It sounds like federated searches are the solution to many different problems on paper. However, there are some pros and cons to them, no matter the exact type of federated search that has been set up. Let's go over some of them quickly:
Pros of Federated Search
There are several good things about federated search capabilities, such as:
1. Better Security
Not only do federated searches pull up information from various indexes (or a single index, depending on the type), but they also track the credentials of the person doing the searching.
This helps information technology professionals see who is looking up which information. It also allows them to stop that person's search if necessary.
2. Fast And Accurate Results
Since you're looking in a certain computer database for the information you require, you'll receive more accurate results than what a regular Google search returns.
In addition, as the search indexes are regularly updated, the results will be somewhat accurate, as long as those indexes are indeed kept up to date.
Remember that you'll receive better results in real-time with an index-time merging system.
Cons of Federated Search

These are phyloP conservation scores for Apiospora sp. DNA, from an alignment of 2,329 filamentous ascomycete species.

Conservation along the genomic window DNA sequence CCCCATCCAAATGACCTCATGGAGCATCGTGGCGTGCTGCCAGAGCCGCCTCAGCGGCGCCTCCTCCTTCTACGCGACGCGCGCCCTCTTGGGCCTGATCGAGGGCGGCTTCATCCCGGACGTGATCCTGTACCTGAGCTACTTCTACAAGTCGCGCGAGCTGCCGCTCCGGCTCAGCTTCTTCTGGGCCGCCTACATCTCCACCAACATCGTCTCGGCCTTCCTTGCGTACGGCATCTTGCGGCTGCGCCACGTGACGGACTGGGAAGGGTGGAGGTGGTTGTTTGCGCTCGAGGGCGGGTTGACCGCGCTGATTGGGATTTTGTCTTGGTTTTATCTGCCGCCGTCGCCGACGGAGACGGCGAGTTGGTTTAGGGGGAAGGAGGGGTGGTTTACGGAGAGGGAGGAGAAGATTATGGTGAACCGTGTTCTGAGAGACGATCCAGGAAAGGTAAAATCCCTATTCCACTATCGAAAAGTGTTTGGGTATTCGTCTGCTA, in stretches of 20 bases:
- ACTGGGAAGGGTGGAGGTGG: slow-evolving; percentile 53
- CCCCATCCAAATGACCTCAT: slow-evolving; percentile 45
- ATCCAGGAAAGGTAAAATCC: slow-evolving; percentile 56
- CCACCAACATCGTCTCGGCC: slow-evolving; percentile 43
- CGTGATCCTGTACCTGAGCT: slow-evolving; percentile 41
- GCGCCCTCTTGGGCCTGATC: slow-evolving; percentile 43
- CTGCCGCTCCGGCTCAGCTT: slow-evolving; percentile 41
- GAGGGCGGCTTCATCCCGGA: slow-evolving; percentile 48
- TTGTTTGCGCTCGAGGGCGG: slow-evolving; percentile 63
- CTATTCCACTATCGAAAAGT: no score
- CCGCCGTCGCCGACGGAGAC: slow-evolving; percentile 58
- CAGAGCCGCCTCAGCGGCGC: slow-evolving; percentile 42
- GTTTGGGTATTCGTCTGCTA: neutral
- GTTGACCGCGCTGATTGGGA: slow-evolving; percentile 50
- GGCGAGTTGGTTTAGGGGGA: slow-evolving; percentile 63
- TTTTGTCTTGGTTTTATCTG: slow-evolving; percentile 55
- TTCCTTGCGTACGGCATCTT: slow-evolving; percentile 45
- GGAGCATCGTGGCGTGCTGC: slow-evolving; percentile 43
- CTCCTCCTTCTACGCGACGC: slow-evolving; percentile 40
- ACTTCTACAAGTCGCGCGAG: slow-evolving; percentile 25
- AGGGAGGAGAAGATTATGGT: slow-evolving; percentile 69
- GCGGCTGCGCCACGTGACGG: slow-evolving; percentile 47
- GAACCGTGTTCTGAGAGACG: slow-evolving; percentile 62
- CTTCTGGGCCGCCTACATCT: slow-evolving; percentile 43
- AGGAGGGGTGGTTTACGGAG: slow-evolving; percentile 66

Some of the problems with federated search include:
1. Relevance of Results
Although it sounds as though the results that appear every single time are exactly what the user (searcher) is looking for, this isn't always the case.
Those results might be all over the map with query-time merging, making it hard to discern which of them are relevant. Providing irrelevant results can even hinder the user's search experience.
The odds of getting the results you expect will increase with index-time merging, although this depends on how well-kept the search index is.
2. Search Index Upkeep Requirements
Search indexes, especially those related to index-time merging functions, are quite time-consuming. These indexes need to be updated regularly since they contain information on several things.
With different databases classifying things in various manners, you have to figure out how to make them uniform enough to search. Businesses lean on resources may consider Search as a Service solutions to compensate.
Although federated search can be quite useful, especially since it saves time by looking through several different databases, it's not perfect.
The time involved in creating and updating a central search index might be too much to handle, while the imperfect results brought about by query-time searches might make the entire search a waste of time.
With that said, federated search is good for several things, such as helping employees search various store databases or pull up specific inventory lists when a customer needs a specific item. And, depending on your federated search vendor, additional site search features may be available to improve the search experience.
It all depends on the quality of your databases and search indexes.